Composer-vocalist Sarah Grace explores aspects of live performance—such as performance space, individual performers, and audience—that color how a piece comes into the world. She often collaborates with other vocalists, such as in her improvisations for singers, Aeolia and Sybillance (2018), which build narratives around the singers’ interaction with the space around them, and her following piece, Both/And, (2018) for two singers and two percussionists. Other recent projects include Here Comes the Moon, a video installation that explores how darkness can obscure familiar sensations and blur them into each other; 4-2-1, an improvisation card game for two players and audience; and Aquì: Flesh and Nail, a one-act theatrical work created with guitarist Edoardo Draetta and poet and fellow composer Matthew Toffoletto.
This year Sarah-Grace was a finalist in the Donald Sinta Quartet Composition Competition for her saxophone quartet Yttrium, written in 2017. In the spring she was commissioned by the Shepherd School of Music to write the fanfare The Day Before Tomorrow for her undergraduate convocation at Rice.
As a vocalist, she has collaborated with Angelbert Metoyer and Saul Williams in their performance piece Sisyphus Rising (2017), Kurt Stallmann in his ballet Vespertine Awakenings (2017), and with composers Theo Chandler, Webster Gadbois, Erin Graham, David Jones, Rebecca Larkin, Matthew Toffoletto, and Molly Turner.
Contact me for inquiries about purchasing sheet music.
Both/And (2018), for 2 vocalists and 2 percussionists. Premiered by Sarah-Grace Graves and Andy Leggett (vocals) and Ian Jones and Kathie Hsieh (percussion) on July 3, 2018 at Oregon Bach Festival Composers Symposium, Eugene, OR.
Here Comes the Moon (2018), for 3-channel video with 5.1 surround sound, adapted here to single-channel stereo. Premiered at the Moody Center for the Arts, April 26, 2018.
Sybillance (2018), for four voices and lights
Mass (2018), for many players
Aeolia (2018), for five voices in Josiah McElheny's Island Universe
Aquí: Flesh and Nail (2017), for voice and guitar
Text by Matthew Toffoletto
This year, Edoardo introduced me to the simplicity, clarity, and depth of sound of the classical guitar, and for months we played with the idea of creating a piece for the two of us to perform together. As I came to know and love the guitar, I found that drastically different sounds can come from the same hand shapes, depending on the player activates the string. These sounds tell a story: bodies of flesh, nail, wood, and metal tap into their potential to resonate by exploring a multitude of positions, in a quest to free their sounds to inhabit the entire space. When relating these ideas and sketches to Matthew, he proposed that he write a text specifically for my music that adds another dimension to the structure and concepts I’m exploring. The result is immersive, it’s absurd, and it’s incredibly fun to play. Our hope is that in shattering some of the separation that often exists between classical musicians, we can create a space where we’re all engaged in exploring the potential of what it means to be right here, right now.
Premiered by the composer with guitarist Edoardo Draetta in November 2017, Houston, TX.
Hydra (2017), for Pierrot ensemble
Premiered by the Atlantic Music Festival Contemporary Ensemble
July 2017, Waterville, ME
Above the Edge of Things, for five sopranos.
Written for Tony Arnold, Anna Elder, Laurel Irene, Noelle McMurtry, and Sarah Grace Graves at New Music on the Point. Premiered June 16, 2017 in Salisbury, VT.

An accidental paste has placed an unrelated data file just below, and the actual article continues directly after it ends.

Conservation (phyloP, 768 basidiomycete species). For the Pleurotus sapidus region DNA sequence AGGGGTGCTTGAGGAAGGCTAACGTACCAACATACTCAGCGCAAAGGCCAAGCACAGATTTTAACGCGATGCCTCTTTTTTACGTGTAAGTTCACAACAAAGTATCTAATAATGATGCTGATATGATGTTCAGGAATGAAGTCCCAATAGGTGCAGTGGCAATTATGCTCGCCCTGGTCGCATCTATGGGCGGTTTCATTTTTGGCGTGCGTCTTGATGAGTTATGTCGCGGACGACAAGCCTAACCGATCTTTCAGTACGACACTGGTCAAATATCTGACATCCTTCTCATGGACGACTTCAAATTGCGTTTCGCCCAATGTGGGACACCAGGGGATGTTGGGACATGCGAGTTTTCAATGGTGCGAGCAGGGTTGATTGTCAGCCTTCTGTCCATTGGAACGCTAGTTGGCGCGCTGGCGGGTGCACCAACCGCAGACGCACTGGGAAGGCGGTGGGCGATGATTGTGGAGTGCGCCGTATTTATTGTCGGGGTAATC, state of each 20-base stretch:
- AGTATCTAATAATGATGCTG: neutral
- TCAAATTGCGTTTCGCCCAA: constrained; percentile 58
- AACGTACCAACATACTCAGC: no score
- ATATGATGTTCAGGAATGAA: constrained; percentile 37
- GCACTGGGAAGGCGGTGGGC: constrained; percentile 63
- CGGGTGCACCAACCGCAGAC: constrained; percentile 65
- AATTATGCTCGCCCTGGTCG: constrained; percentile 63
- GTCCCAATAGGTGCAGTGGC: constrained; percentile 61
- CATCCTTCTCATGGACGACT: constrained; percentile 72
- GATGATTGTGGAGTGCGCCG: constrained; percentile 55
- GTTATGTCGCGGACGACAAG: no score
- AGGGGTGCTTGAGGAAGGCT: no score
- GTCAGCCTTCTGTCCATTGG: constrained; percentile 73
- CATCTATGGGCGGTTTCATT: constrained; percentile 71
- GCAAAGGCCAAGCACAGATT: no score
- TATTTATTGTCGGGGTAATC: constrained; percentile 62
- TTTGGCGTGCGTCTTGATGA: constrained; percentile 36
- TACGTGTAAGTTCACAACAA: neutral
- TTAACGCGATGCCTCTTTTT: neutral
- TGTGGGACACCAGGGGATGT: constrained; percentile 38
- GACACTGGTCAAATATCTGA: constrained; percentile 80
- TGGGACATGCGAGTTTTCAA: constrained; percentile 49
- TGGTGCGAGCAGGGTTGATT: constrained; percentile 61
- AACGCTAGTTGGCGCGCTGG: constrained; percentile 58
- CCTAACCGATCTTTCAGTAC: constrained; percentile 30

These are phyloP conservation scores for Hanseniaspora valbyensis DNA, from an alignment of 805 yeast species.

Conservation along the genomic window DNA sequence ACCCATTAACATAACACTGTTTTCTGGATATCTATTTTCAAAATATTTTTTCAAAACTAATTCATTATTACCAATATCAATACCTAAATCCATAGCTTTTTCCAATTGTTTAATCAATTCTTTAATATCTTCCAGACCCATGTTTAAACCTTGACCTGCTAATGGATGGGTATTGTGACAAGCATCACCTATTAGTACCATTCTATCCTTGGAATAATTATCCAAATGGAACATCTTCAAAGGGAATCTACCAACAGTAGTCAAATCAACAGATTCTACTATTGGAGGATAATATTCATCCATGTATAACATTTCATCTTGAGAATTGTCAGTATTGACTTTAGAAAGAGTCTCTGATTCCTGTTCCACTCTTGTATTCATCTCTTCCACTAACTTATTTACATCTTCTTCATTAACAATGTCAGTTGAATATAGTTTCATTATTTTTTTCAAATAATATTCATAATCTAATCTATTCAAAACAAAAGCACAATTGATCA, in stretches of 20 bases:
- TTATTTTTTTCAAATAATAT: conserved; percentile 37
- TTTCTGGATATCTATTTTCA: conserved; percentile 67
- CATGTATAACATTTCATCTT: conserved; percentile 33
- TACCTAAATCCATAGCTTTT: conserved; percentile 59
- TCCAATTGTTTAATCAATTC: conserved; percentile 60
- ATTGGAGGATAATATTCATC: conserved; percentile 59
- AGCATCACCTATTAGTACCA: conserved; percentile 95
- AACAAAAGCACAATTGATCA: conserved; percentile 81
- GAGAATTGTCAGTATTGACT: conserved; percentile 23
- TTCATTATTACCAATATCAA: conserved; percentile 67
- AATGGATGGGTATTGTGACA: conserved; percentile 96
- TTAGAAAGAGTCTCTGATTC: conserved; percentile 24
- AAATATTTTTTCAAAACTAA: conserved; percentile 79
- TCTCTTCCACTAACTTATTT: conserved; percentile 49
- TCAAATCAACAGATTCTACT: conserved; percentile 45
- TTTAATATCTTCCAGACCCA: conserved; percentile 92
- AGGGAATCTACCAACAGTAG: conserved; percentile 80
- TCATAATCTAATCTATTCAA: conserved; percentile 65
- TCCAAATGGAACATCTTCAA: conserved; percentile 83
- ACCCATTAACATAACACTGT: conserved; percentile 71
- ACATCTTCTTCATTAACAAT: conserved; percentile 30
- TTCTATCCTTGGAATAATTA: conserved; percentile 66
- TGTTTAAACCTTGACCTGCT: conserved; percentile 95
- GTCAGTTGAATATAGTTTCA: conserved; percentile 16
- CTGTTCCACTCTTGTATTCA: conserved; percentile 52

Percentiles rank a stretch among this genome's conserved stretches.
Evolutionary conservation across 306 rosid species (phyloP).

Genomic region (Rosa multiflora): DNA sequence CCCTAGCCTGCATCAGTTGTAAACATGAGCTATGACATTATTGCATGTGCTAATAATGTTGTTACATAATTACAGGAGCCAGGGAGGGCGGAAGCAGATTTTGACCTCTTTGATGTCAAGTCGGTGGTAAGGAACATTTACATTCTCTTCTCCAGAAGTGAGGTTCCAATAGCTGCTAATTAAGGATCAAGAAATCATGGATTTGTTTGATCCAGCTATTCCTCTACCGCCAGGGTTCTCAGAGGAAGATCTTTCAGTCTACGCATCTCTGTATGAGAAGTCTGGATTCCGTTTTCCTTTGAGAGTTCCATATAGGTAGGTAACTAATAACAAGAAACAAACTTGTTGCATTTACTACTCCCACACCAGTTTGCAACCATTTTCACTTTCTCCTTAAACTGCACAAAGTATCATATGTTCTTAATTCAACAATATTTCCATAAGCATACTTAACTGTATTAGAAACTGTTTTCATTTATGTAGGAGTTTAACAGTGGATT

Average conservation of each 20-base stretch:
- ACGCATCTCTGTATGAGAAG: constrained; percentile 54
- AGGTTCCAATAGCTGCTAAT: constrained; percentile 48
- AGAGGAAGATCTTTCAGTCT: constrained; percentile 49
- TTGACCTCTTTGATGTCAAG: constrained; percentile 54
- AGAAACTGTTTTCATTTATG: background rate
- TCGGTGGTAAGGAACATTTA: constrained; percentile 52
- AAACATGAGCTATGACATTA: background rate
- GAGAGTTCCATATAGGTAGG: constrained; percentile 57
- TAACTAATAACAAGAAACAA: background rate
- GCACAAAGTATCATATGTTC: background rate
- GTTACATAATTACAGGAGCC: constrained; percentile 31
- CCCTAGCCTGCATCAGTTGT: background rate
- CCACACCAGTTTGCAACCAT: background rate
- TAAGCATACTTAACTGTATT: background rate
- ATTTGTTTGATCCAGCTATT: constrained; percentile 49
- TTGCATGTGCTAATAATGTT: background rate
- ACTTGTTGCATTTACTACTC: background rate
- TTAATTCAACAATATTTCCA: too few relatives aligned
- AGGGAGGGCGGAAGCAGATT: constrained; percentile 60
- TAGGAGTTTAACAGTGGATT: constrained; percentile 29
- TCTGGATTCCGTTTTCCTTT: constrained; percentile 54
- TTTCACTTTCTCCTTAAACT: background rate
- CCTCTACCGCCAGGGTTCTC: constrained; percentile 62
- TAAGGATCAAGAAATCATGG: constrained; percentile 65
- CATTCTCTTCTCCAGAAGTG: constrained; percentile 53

Text: William Carlos Williams, Dawn, from Al Que Qiere (1917).
Yttrium, for saxophone quartet.
Yttrium is an exploration of harmony, timbre, and texture. It unfolds slowly and austerely, taking its time to settle into harmonies that reinforce the multiphonics played in each instrument. The name comes from the element yttrium, a stable but rare element that is never found in nature in its pure form. I find parallels between yttrium and the multiphonics in the piece. Stable but rare, these multiphonics generate harmonies whose pitch components cannot be perfectly extracted. They exist as a wall of sound, the pitches fused together in silvery splendor.
Written for Kenari Quartet (Bob Eason, Kyle Baldwin, Corey Dundee, Stephen Banks). Read by Kenari on April 27, 2017. Premiered by Donald Sinta Quartet (Dan Graser, Zach Stern, Joe Girard and Danny Hawthorne-Foss) on July 3, 2018 at Kerrytown Concert House, Ann Arbor, MI.
4-Tiger, for clarinet, bassoon, trumpet, trombone, percussion, violin, and double bass.
4-Tiger abruptly switches between contrasting—but harmonically and texturally related—material: a bubbling, chromatically and rhythmically saturated section made up of similar figures, all out-of-sync with one another; short, contrasting episodes that gradually distort the material from the beginning; and a simple, soaring melody that finally brings together the chaotic, unsynchronized figures into something calm, focused and intense. The title refers to the Aztec creation myth in which the world is created, devoured by ocelots, and then reborn.
Written for Deviant Septet. Premiered by Hear and Now (Jake Hale, clarinet; Naho Zhu, bassoon; Matthew Ross, trumpet; John Church, trombone; Keith Hammer, percussion; Giancarlo Latta, violin; Chad Wesselkamper, double bass, Molly Turner, conducting) on January 22, 2017.
Genesis, for soprano and piano.
Genesis explores the concept of breath as origin.
Before I breathe
I feel my feet embrace the ground
My eyes, my limbs, my core prickle
At electric air.
Everything begins and ends with breath,
That circle of life,
Fractals of breath as our lives, our worlds
Pour it out for music's sake,
My body's invitation to my soul,
"Come sing with my voice!
Bow the strings of my core!"
Music, lyrics, and premiere by Sarah Grace Graves. Premiered on October 12, 2016 with composer/pianist D'Aria Tennikova-Šatral.
Portrait, for violin and piano.
Portrait is a fantasy on two popular themes. The themes are overlaid, one in each instrument. The beginning of Portrait uses only fragments of each theme, but as the energy grows, the themes expand and solidify. The themes and the harmony come together in a chaotic middle section, only to unravel and blur together as this [not-so-short] piece comes to a close.